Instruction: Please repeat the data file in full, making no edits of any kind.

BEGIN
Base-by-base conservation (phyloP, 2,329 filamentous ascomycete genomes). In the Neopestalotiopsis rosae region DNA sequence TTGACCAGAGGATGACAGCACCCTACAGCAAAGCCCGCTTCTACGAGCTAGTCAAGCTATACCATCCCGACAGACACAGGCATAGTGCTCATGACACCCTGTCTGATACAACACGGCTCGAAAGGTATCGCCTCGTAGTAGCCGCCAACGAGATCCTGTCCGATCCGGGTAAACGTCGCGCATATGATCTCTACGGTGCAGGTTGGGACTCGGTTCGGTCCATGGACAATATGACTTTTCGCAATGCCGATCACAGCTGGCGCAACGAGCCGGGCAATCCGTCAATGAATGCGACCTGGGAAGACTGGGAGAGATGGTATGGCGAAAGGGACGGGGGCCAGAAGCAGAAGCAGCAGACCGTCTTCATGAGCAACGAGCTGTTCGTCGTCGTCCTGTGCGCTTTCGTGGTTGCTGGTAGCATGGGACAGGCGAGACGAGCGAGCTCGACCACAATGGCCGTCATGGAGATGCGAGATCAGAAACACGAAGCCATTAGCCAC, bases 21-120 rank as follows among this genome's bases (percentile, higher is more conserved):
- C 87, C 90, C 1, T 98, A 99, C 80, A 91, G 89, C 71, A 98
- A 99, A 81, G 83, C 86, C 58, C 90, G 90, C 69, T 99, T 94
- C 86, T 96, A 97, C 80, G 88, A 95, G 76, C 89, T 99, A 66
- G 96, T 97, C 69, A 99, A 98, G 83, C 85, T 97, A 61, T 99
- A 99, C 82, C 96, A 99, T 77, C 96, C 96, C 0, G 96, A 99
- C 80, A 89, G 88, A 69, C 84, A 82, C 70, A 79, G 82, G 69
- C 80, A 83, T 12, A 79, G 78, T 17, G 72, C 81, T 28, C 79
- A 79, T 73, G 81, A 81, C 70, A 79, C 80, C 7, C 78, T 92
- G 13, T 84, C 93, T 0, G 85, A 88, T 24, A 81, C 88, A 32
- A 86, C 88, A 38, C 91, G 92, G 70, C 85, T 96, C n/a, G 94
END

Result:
Base-by-base conservation (phyloP, 2,329 filamentous ascomycete genomes). In the Neopestalotiopsis rosae region DNA sequence TTGACCAGAGGATGACAGCACCCTACAGCAAAGCCCGCTTCTACGAGCTAGTCAAGCTATACCATCCCGACAGACACAGGCATAGTGCTCATGACACCCTGTCTGATACAACACGGCTCGAAAGGTATCGCCTCGTAGTAGCCGCCAACGAGATCCTGTCCGATCCGGGTAAACGTCGCGCATATGATCTCTACGGTGCAGGTTGGGACTCGGTTCGGTCCATGGACAATATGACTTTTCGCAATGCCGATCACAGCTGGCGCAACGAGCCGGGCAATCCGTCAATGAATGCGACCTGGGAAGACTGGGAGAGATGGTATGGCGAAAGGGACGGGGGCCAGAAGCAGAAGCAGCAGACCGTCTTCATGAGCAACGAGCTGTTCGTCGTCGTCCTGTGCGCTTTCGTGGTTGCTGGTAGCATGGGACAGGCGAGACGAGCGAGCTCGACCACAATGGCCGTCATGGAGATGCGAGATCAGAAACACGAAGCCATTAGCCAC, bases 21-120 rank as follows among this genome's bases (percentile, higher is more conserved):
- C 87, C 90, C 1, T 98, A 99, C 80, A 91, G 89, C 71, A 98
- A 99, A 81, G 83, C 86, C 58, C 90, G 90, C 69, T 99, T 94
- C 86, T 96, A 97, C 80, G 88, A 95, G 76, C 89, T 99, A 66
- G 96, T 97, C 69, A 99, A 98, G 83, C 85, T 97, A 61, T 99
- A 99, C 82, C 96, A 99, T 77, C 96, C 96, C 0, G 96, A 99
- C 80, A 89, G 88, A 69, C 84, A 82, C 70, A 79, G 82, G 69
- C 80, A 83, T 12, A 79, G 78, T 17, G 72, C 81, T 28, C 79
- A 79, T 73, G 81, A 81, C 70, A 79, C 80, C 7, C 78, T 92
- G 13, T 84, C 93, T 0, G 85, A 88, T 24, A 81, C 88, A 32
- A 86, C 88, A 38, C 91, G 92, G 70, C 85, T 96, C n/a, G 94